Memorandum of Instructions for Test of Diller's Powder 
I select you to make the test of the new gun-powder, according to the foregoing documents. Having expended some five thousandPage 560 dollars to be prepared for making the test, it is desired that it be most carefully and thoroughly made, and answers thereupon given to all the following questions, and any others which may occur to you as pertinent.
Does this powder contain saltpetre or sulphur?
Does it bear any relation to gun-cotten?
Can the ingredients for making it always be obtained in sufficient quantity in the United States?
Is it's manufacture simple, requiring no complicated apparatus, and is it attended with less danger than the manufacture of ordinary gun-powder?
Do atmospheric changes, whether of moisture or heat, injure the powder?
Will it explode with as little or less pressure than ordinary gun-powder?
Will it ignite under 300deg.. Celsius?
Will it ignite by a spark, or percussion-cap, like common gun-powder?
Are seven parts of it, in weight, as effective in smooth bored guns as nine parts of common gun-powder?
Is one part of it, in weight, as effective in rifled guns, as two parts of common powder?
Will it, or the ingredients of it, deteriorate in store?
Will it heat a gun less than common powder? and in what proportion?
Does it give a weaker report?
Does it make less smoke?
Does it foul a gun less?
Is it less liable to burst or damage a gun?
In proportion to effect produced, is it cheaper than common gun-powder?
Has it any fault or faults not stated, or suggested in and by the answers to the foregoing questions? and if so, what?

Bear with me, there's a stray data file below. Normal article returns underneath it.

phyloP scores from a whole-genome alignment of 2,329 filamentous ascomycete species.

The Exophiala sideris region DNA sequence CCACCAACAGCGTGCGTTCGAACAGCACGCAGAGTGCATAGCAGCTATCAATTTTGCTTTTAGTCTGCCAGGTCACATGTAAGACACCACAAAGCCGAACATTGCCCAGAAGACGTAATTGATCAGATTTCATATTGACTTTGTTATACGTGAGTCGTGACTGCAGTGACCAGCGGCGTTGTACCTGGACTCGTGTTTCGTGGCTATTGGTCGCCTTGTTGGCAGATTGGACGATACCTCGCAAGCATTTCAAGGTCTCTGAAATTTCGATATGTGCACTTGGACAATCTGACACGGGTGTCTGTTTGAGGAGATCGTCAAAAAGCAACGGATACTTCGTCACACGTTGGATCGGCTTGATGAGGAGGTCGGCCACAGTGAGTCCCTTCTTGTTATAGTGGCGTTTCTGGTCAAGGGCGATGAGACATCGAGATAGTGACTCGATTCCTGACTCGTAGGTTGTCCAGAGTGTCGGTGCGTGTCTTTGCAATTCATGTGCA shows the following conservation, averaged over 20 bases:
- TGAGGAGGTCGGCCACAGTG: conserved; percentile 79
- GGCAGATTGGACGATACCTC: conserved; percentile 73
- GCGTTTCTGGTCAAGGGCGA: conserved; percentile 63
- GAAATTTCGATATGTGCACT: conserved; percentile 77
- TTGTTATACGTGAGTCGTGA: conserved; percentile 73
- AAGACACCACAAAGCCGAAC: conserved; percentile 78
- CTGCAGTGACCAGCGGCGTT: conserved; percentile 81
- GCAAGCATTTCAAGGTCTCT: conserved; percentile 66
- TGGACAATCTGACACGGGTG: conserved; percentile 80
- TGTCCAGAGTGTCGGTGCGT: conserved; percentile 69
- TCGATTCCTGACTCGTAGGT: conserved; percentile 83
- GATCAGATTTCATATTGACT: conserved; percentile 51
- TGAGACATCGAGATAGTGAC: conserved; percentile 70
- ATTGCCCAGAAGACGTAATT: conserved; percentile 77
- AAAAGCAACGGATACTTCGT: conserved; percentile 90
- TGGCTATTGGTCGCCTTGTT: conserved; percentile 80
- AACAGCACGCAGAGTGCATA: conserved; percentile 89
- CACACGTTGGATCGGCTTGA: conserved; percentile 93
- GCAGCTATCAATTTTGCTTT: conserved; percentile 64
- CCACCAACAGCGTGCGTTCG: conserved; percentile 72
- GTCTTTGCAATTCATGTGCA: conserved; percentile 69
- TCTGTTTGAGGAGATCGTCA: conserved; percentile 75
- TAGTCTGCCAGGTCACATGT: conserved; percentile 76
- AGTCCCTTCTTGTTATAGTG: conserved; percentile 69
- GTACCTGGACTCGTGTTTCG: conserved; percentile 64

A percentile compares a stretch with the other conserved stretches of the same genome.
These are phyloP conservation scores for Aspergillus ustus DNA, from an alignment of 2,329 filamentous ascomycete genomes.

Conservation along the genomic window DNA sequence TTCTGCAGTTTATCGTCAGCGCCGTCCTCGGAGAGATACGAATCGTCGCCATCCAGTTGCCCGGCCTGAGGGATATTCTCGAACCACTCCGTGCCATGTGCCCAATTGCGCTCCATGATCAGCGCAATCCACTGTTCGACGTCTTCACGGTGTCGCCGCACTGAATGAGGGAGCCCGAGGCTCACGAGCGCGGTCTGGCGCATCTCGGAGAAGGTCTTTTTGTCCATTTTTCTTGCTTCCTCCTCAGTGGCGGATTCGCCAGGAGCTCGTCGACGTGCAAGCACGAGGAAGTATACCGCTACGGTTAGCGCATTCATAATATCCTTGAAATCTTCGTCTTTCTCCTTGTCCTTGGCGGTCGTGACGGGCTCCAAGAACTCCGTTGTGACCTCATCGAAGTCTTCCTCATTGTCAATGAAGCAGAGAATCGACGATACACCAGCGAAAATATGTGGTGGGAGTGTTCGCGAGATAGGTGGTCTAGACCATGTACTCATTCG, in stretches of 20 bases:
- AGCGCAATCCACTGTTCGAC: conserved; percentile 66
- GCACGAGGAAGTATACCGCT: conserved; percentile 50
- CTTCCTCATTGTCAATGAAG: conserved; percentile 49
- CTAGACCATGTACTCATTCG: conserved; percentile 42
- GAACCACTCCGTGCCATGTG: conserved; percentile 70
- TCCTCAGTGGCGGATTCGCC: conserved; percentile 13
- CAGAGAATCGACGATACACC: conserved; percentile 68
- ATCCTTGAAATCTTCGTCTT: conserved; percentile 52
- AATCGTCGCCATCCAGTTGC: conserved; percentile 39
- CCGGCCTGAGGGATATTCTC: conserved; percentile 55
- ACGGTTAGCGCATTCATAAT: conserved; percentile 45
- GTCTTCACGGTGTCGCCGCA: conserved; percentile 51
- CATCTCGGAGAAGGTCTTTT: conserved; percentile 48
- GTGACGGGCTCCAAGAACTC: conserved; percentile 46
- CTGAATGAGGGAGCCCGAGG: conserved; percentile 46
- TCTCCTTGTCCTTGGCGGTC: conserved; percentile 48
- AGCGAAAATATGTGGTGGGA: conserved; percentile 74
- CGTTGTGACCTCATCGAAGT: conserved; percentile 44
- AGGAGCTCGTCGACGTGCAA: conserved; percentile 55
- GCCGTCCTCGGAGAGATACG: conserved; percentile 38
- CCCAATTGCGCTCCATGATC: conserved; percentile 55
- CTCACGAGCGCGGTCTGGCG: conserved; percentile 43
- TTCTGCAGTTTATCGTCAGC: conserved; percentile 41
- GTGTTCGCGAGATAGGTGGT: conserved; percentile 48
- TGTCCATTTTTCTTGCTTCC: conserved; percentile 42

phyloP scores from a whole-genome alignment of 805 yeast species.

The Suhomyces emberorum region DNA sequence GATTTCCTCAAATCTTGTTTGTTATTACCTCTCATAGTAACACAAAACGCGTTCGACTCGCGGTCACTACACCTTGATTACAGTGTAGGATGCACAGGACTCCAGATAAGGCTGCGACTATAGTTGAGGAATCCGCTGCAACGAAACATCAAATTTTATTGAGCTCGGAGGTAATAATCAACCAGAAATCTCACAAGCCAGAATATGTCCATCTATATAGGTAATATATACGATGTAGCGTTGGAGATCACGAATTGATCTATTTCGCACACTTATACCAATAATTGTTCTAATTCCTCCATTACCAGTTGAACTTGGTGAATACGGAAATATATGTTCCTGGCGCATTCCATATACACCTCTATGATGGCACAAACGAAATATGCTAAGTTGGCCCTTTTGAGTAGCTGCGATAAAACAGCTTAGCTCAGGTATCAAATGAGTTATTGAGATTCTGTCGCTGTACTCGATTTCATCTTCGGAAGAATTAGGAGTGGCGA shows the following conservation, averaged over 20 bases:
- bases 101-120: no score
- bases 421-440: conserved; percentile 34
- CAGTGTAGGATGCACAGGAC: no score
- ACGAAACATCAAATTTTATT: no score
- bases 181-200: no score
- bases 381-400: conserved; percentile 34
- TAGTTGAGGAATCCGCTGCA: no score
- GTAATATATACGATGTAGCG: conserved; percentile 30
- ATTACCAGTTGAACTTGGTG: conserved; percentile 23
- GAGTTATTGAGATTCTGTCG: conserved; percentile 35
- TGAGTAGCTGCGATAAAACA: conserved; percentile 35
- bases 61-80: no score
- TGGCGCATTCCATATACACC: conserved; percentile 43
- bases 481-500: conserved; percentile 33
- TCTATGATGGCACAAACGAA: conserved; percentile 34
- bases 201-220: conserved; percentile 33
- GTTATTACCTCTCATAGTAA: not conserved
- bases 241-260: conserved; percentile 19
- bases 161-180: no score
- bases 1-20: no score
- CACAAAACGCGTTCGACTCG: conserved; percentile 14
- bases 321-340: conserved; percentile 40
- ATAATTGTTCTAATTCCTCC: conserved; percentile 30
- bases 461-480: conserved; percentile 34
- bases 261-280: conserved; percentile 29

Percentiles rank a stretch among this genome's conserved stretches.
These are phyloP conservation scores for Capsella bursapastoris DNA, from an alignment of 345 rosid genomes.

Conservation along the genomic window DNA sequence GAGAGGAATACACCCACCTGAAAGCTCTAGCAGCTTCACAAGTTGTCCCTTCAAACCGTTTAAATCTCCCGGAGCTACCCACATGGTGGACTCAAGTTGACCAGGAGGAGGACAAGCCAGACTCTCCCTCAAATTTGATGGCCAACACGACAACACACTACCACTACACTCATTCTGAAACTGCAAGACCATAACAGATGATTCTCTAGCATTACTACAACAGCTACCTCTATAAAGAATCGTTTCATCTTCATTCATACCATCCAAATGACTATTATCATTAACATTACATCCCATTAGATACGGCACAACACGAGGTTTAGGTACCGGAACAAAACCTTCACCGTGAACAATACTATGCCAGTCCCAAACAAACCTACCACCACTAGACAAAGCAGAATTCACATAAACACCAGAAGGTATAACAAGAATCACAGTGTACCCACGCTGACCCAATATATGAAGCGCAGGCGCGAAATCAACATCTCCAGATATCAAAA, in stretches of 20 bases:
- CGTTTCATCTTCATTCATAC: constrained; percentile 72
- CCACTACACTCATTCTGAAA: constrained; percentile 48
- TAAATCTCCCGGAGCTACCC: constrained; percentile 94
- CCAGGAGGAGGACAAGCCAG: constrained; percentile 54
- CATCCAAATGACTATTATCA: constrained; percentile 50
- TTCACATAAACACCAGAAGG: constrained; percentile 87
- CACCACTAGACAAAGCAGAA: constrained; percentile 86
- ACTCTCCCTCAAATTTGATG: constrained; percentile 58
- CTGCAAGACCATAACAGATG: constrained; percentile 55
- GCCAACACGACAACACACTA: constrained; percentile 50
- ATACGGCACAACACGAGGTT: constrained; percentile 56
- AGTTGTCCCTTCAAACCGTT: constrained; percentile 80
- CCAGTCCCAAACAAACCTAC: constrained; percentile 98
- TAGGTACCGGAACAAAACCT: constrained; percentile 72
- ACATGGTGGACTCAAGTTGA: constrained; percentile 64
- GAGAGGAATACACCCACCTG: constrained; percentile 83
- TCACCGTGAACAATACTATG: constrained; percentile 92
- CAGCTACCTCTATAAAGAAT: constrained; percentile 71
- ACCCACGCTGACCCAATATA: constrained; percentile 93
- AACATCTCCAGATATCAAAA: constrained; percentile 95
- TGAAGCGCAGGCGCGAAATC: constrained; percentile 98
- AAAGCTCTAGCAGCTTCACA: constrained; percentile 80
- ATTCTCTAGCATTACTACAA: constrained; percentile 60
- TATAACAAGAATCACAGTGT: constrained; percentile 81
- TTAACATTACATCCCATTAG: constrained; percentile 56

ADf, DLC-RTL. See Lincoln to Isaac R. Diller, December 15, 1862, supra. As cataloged in the Lincoln Papers, this undated memorandum is assigned the date ``[November?, 1862]'' but a notation ``Apr. 4 1863(?) (Evidently to Dr. [Charles M] Wetherill)'' appears on the first page, not in Lincoln's handwriting. Lincoln's reference to the amount of $5,000, however, definitely places this memorandum after his memorandum to Stanton and Welles of July 21, supra. A letter from Diller dated November 2, 1863, reads as follows:
``I have the honor to enclose, at your request, a true copy of the agreement entered into between your Excellency and myself, on the 15th. of December, 1862, respecting a new article of gun powder.
``I very respectfully beg leave to inform you, that I have delivered to Major T. T. S. Laidley, U.S.A. at the Frankford Arsenal, Penna. the maximumPage 561 amount of powder as specified in the within agreement, and have the honor to request that a board of `officers, or other skilled person or persons' may be selected by your Excellency to test the same, according to the terms of the agreement, before mentioned.'' (DLC-RTL).
Thus Lincoln's memorandum, which follows closely the specification given by Diller on December 10, 1862 (see note to Lincoln's letter to Diller, December 15, 1862), would seem to have been meant for the board of ``officers, or other skilled person or persons'' who were to test the powder.
See also Lincoln to Diller, November 7, infra.
On December 14, Diller wrote from Virden, Illinois, that he was awaiting orders, and that if the government did not intend to do anything about the manufacture of the powder, he would want to patent it. John Hay endorsed the letter, ``Ansd. Dec. 26. The Prest. declines appn'g a new Board Mr D. has permission to patent his invention. The Prest. sends his best wishes for success.'' (DLC-RTL).